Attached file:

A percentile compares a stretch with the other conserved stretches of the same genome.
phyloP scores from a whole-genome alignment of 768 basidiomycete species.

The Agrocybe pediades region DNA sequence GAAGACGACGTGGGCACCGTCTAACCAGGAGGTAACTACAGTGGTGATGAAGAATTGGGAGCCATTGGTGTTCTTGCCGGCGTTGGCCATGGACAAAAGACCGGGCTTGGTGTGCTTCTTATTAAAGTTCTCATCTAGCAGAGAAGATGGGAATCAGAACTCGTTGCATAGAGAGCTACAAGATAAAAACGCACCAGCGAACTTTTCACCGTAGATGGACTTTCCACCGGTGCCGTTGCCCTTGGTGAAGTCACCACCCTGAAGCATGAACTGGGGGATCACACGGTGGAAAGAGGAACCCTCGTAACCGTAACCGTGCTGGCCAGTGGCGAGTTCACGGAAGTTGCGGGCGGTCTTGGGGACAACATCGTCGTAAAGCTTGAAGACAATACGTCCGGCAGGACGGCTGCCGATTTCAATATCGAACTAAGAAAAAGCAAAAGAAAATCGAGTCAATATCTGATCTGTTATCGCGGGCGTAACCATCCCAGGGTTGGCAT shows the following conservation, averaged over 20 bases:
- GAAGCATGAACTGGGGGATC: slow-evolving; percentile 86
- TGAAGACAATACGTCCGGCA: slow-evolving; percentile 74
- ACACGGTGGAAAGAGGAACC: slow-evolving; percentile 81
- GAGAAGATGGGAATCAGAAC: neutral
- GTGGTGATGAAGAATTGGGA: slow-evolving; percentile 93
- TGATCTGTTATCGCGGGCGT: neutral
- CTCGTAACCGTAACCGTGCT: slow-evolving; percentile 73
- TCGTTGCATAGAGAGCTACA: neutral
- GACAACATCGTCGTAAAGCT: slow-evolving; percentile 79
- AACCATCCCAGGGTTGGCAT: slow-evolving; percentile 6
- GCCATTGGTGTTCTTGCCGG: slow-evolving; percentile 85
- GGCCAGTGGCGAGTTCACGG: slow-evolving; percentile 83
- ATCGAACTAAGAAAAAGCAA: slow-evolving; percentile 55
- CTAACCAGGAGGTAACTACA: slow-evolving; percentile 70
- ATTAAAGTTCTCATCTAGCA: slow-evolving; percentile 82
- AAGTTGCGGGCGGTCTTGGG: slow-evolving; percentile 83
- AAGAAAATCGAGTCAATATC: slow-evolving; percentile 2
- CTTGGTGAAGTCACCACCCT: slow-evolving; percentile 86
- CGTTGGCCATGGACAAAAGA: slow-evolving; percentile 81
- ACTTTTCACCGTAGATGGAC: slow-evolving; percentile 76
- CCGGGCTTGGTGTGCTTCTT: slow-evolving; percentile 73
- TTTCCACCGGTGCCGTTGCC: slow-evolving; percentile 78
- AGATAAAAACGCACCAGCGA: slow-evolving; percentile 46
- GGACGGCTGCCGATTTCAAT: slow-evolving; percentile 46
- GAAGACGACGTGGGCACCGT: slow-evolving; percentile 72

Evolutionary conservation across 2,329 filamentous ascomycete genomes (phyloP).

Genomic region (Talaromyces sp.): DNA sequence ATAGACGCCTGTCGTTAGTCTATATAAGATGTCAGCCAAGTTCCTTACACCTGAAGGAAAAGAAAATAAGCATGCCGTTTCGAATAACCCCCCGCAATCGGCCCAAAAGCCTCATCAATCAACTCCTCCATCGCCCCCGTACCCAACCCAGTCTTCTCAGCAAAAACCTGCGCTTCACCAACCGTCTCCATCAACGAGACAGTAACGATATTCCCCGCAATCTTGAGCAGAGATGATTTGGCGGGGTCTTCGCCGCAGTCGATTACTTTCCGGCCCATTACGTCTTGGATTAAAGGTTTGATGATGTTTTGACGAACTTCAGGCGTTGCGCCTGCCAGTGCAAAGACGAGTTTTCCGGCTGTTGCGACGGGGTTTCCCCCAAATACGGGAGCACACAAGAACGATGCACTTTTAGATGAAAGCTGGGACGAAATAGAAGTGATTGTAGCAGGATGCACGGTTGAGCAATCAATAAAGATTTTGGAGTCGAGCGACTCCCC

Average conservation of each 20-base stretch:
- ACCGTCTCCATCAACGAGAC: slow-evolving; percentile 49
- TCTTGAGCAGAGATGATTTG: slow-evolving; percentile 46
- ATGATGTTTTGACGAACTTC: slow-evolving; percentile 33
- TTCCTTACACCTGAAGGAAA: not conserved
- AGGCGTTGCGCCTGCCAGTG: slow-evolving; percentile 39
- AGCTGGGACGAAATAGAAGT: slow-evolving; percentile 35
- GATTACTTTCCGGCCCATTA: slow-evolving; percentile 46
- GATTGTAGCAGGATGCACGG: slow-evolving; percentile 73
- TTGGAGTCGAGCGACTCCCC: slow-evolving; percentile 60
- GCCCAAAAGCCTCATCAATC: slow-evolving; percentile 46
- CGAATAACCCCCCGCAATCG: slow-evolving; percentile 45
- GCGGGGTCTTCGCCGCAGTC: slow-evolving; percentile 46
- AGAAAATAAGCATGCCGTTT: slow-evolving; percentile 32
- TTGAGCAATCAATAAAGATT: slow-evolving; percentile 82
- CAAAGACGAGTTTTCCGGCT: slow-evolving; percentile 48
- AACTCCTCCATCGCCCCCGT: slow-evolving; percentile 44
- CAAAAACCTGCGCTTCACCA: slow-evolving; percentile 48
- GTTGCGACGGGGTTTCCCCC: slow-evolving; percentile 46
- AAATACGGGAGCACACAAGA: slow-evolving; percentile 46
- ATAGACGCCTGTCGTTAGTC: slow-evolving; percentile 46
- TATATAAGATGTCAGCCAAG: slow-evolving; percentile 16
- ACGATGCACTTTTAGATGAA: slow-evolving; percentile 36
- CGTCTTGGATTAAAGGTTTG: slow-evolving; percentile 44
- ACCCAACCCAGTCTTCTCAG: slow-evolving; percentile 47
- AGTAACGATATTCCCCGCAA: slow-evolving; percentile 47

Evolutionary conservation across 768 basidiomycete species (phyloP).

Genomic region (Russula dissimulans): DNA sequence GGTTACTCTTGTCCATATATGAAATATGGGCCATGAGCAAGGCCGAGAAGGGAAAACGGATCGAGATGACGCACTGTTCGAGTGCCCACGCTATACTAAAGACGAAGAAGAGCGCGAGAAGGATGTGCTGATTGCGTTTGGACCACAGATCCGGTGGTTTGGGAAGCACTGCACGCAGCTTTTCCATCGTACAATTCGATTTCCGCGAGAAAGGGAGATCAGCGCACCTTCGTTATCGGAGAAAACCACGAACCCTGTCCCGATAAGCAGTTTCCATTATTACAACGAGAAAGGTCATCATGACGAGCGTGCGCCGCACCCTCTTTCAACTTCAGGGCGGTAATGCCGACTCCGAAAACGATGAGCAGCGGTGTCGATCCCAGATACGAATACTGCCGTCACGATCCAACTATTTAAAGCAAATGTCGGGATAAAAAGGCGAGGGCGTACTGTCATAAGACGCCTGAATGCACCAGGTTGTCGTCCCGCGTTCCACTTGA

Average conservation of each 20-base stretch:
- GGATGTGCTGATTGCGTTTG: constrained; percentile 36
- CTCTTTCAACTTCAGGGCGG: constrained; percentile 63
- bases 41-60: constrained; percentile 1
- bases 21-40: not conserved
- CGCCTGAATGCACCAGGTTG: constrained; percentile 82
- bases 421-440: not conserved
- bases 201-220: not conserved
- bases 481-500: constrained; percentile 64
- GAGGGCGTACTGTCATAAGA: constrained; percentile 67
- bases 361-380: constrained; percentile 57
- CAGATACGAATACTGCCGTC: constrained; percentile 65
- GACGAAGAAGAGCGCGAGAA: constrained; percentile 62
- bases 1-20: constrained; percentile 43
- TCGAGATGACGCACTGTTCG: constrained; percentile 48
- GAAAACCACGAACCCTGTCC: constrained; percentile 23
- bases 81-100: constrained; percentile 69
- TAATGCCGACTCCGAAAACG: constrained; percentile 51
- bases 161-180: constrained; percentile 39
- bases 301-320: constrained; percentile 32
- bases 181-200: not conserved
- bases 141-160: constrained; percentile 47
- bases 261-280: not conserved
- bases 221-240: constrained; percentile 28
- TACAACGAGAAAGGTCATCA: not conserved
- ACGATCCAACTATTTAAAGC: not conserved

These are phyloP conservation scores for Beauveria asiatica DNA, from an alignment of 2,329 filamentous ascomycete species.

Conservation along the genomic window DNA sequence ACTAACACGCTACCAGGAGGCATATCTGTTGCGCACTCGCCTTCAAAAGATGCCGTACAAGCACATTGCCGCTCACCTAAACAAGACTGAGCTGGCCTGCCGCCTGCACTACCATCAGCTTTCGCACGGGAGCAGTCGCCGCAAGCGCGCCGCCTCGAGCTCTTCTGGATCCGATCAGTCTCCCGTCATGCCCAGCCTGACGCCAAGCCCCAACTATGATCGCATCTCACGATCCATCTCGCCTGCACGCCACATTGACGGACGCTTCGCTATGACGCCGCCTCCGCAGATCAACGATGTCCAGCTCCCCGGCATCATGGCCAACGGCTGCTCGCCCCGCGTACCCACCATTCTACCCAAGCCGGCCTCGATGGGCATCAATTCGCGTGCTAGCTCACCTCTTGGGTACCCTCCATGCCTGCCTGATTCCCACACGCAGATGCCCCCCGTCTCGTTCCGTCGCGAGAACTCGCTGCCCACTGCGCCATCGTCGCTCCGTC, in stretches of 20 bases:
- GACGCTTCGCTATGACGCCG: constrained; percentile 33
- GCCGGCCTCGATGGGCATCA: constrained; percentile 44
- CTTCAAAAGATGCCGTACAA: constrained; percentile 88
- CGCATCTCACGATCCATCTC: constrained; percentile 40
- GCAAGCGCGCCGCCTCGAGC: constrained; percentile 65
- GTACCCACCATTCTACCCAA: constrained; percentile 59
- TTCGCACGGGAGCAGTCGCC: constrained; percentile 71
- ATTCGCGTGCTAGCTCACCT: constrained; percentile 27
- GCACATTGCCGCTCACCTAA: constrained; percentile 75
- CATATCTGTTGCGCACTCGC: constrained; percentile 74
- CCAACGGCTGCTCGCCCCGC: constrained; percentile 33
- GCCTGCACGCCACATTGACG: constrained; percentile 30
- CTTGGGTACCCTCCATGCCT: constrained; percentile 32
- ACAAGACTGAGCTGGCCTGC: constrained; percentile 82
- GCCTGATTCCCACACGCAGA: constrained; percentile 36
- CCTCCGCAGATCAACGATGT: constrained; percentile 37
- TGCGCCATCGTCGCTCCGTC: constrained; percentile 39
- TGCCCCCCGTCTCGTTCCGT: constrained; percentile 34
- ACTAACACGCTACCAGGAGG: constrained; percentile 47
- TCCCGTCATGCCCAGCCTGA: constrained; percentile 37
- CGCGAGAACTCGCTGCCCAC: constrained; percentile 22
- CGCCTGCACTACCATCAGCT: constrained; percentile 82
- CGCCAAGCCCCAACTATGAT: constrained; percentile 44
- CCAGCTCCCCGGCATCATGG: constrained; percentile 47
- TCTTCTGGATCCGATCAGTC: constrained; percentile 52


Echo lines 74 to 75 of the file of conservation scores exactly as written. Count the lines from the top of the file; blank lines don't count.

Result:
- GAAAACCACGAACCCTGTCC: constrained; percentile 23
- bases 81-100: constrained; percentile 69